Morpho peleides: Tropical species in Indiana???

Beautiful Blue Butterfly
October 7, 2009
Hello Bugman,
Today I was rummaging about my garden shed when this gorgeous specimen decided to join me. He landed on the window sill that is too far above my head for me to get a shot of the full spread wings. I was just wondering if you knew what sort of species this was, as I have not seen a photo on your site. It’s wingspan was approximately five or six inches. I tried to get closer, but then it flew away.
It is very rare that I see these brilliant blue butterflies in my area. It’s a real treat on a cloudy day.
Northwest Indiana

Morpho peliades: In Indiana???
Morpho peleides: In Indiana???

Dear Bella,
This is a tropical butterfly from Mexico (and Costa Rica and south to the rain forests of South America) in the genus Morpho, probably Morpho peleides, a common denizen of butterfly pavilions that have become so popular in zoos, botanical gardens and museums in recent years.  There is a photo of Morpho peleides posted to the Butterfly House of Missouri Botanical Gardens websiteWikipedia also has a page on the species.  We can only theorize on how this tropical species came to alight in your garden shed.  Perhaps it is a fugitive from a Butterfly Pavilion.  Perhaps you have a secret admirer who purchased a butterfly pupa and left it in your shed so that you would be transfixed by this wondrous display of romantic interest.  Perhaps you (or we) are the victim of a hoax.  This butterfly looks like it might be dead.  We wonder if perhaps you were mistaken when you saw it land on the window sill and then fly away.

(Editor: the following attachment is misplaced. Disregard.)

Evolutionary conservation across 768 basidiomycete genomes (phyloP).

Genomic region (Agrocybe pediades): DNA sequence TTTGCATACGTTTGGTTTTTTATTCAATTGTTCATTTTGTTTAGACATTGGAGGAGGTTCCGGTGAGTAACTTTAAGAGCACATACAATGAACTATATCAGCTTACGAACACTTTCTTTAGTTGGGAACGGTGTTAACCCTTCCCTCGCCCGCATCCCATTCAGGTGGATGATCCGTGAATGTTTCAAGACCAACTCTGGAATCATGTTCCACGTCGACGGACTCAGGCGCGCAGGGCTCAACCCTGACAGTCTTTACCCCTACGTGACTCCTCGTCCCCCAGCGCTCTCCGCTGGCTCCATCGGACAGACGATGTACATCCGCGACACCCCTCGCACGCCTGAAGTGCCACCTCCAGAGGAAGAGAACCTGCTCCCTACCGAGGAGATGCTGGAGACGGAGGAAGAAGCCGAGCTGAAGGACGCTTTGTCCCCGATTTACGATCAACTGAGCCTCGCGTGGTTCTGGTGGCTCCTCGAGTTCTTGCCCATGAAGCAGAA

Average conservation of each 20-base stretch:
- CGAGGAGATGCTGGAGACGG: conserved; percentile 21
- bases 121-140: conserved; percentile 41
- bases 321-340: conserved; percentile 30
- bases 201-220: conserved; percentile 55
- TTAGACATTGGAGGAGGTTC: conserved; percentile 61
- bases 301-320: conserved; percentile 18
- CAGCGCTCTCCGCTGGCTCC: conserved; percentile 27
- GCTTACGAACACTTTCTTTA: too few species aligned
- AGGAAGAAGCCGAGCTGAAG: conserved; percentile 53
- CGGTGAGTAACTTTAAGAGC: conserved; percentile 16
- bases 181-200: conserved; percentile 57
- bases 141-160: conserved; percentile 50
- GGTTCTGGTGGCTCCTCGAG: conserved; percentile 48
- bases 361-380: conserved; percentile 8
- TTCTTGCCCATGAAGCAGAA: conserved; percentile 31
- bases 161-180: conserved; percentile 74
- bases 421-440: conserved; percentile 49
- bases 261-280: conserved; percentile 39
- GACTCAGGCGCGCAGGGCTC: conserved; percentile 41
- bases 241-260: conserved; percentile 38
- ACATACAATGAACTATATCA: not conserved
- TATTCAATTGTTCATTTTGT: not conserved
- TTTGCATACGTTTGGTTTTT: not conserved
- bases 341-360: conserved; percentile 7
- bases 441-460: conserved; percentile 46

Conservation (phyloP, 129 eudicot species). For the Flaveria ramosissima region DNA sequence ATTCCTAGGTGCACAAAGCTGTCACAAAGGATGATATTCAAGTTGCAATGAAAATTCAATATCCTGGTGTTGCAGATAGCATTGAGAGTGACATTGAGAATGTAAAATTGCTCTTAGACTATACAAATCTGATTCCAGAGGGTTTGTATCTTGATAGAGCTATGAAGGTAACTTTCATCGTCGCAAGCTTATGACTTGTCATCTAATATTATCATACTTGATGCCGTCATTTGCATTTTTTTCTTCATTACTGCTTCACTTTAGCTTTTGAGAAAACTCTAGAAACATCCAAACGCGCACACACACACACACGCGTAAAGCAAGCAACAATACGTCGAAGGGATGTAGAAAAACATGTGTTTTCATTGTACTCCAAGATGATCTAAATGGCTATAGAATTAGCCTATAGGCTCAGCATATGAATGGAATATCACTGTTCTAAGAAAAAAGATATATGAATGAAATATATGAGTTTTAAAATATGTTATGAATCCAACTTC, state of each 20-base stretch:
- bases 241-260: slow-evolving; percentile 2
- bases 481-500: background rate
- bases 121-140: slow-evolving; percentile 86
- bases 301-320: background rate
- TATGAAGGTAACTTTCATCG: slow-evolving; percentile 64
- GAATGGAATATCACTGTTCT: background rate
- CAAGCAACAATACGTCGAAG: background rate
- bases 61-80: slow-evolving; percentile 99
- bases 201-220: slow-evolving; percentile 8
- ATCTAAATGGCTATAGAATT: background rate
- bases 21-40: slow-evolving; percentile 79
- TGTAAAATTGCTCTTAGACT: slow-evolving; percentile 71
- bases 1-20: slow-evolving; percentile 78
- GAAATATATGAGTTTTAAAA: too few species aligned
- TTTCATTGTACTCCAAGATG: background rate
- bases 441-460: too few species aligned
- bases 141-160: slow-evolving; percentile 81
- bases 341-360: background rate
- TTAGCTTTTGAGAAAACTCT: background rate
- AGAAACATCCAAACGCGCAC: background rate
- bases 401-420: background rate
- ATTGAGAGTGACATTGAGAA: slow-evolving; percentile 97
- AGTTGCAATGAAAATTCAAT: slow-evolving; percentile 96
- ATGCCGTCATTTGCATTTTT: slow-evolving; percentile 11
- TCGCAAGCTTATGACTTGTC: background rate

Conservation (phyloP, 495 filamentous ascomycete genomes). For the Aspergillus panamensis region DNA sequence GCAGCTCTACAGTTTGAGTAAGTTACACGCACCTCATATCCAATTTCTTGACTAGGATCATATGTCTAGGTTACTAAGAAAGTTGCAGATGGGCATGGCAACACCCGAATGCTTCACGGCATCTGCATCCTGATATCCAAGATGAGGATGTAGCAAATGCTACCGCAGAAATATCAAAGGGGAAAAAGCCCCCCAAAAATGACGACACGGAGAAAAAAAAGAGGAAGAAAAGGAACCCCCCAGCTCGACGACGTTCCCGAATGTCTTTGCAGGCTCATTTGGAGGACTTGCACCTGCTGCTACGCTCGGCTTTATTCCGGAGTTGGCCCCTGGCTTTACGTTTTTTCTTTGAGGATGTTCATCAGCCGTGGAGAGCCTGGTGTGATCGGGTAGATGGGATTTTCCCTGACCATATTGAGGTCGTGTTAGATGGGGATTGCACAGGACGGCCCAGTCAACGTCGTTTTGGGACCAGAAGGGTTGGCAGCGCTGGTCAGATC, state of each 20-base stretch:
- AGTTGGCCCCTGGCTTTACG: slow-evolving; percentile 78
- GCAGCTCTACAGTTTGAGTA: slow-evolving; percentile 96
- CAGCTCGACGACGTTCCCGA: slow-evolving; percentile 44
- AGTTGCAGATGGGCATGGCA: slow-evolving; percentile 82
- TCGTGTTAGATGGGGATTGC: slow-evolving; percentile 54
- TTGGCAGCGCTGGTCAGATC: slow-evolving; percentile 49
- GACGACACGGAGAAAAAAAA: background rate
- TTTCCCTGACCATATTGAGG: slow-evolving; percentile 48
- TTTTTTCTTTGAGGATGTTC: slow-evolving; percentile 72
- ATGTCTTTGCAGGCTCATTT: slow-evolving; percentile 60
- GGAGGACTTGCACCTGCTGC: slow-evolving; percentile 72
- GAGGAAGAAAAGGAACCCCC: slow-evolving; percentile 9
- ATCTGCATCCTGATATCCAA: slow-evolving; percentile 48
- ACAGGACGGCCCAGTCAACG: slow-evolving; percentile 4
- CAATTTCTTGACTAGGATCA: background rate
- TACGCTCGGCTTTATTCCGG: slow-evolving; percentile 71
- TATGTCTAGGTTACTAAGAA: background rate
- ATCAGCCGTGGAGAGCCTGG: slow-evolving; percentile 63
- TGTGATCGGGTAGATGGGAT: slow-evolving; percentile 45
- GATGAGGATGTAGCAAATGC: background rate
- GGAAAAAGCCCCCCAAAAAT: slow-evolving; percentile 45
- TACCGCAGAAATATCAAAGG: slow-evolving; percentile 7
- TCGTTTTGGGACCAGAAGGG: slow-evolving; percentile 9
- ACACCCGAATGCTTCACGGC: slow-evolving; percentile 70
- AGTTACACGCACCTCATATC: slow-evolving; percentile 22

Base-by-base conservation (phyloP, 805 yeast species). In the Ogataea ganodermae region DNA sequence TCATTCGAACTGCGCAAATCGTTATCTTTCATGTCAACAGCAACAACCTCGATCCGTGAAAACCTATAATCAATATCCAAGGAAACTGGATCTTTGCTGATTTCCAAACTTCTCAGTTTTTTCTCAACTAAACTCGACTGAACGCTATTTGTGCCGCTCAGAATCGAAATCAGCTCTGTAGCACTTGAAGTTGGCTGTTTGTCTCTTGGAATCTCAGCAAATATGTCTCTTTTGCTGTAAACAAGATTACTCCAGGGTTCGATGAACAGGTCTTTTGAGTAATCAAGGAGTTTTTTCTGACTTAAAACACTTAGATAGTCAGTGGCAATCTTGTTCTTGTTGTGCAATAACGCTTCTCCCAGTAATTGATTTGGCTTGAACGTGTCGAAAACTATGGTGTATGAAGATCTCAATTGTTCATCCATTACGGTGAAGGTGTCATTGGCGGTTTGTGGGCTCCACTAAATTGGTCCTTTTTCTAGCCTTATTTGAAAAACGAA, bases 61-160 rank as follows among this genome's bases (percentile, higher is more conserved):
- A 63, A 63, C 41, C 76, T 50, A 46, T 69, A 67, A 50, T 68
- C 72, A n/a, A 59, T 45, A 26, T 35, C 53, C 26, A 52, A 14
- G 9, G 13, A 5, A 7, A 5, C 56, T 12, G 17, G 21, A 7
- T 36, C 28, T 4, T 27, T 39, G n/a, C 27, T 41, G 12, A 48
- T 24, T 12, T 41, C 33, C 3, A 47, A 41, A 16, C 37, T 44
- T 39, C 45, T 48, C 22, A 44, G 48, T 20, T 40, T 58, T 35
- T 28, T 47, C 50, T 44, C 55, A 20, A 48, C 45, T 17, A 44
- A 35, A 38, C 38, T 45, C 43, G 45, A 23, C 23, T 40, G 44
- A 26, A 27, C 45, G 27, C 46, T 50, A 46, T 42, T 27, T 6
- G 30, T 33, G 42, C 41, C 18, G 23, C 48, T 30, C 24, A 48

Wow, Mexico? Perhaps I am thinking of another blue butterfly I’ve seen around my parts before.
However, I assure you he was alive. I’d like to think he escaped from butterfly jail and he is now en route to be reunited with his loved ones.
Though that romantic gesture sure would be nice.
Thanks for the info!

If you have seen other large blue butterflies, we would think the Pipevine Swallowtail, Female Diana Fritillary, and Red Spotted Purple to be the most likely candidates, though none are as iridescent as the Morpho.  The Great Purple Hairstreak, though iridescent, is much smaller.

Update from Eric Eaton
I’m much more curious as to why Morpho butterflies are turning up in Bella’s shed in Indiana!